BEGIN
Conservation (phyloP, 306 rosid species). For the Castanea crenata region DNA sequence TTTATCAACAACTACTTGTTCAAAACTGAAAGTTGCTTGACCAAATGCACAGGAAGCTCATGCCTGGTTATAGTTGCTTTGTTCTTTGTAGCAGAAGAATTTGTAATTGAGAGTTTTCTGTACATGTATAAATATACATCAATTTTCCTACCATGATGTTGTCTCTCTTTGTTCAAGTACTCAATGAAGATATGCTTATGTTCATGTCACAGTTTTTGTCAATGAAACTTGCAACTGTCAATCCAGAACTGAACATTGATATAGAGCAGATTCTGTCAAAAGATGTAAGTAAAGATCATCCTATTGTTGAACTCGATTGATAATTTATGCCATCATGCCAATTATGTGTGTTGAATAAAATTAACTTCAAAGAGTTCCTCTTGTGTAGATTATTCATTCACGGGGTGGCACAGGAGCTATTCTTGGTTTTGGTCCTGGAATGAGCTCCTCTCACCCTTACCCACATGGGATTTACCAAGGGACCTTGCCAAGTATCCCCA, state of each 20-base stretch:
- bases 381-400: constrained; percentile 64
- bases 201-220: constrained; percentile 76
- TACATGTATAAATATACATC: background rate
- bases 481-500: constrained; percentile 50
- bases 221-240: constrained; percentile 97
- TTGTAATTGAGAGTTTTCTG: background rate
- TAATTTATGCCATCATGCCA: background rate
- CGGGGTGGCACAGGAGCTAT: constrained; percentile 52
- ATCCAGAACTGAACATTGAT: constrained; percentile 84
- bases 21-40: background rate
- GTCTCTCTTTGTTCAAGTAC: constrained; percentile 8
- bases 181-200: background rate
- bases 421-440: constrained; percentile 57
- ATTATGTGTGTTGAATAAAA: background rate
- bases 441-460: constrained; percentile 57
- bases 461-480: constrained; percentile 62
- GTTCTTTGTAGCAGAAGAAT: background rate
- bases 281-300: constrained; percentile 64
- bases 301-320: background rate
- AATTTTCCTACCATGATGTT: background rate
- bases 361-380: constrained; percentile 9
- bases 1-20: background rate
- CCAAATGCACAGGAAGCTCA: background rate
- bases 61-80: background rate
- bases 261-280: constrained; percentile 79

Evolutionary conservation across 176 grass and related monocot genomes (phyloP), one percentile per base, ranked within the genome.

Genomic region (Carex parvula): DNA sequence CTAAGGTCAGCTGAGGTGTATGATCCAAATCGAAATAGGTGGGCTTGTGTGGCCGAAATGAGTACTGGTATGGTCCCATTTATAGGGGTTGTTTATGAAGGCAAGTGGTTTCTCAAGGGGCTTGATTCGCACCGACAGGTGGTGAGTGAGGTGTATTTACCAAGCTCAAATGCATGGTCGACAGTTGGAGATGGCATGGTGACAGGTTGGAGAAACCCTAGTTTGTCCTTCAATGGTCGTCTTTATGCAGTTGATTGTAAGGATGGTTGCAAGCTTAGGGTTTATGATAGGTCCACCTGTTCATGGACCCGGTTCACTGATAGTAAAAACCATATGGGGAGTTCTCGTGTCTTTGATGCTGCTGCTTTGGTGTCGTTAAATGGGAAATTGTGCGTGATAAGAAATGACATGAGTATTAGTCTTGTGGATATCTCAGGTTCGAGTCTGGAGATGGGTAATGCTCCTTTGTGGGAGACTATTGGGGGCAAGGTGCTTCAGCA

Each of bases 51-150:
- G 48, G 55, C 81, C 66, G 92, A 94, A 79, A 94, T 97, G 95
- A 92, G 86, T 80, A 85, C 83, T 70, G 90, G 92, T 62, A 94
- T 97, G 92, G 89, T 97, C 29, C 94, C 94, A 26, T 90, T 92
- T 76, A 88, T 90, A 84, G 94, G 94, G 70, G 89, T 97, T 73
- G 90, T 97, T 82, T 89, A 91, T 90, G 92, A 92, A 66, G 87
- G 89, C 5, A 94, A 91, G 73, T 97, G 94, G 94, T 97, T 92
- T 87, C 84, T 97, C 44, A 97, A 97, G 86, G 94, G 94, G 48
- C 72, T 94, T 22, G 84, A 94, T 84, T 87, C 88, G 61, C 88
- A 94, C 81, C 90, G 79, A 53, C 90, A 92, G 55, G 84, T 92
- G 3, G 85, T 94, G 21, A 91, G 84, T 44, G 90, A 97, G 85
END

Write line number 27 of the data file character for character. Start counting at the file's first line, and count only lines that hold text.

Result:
Evolutionary conservation across 176 grass and related monocot genomes (phyloP), one percentile per base, ranked within the genome.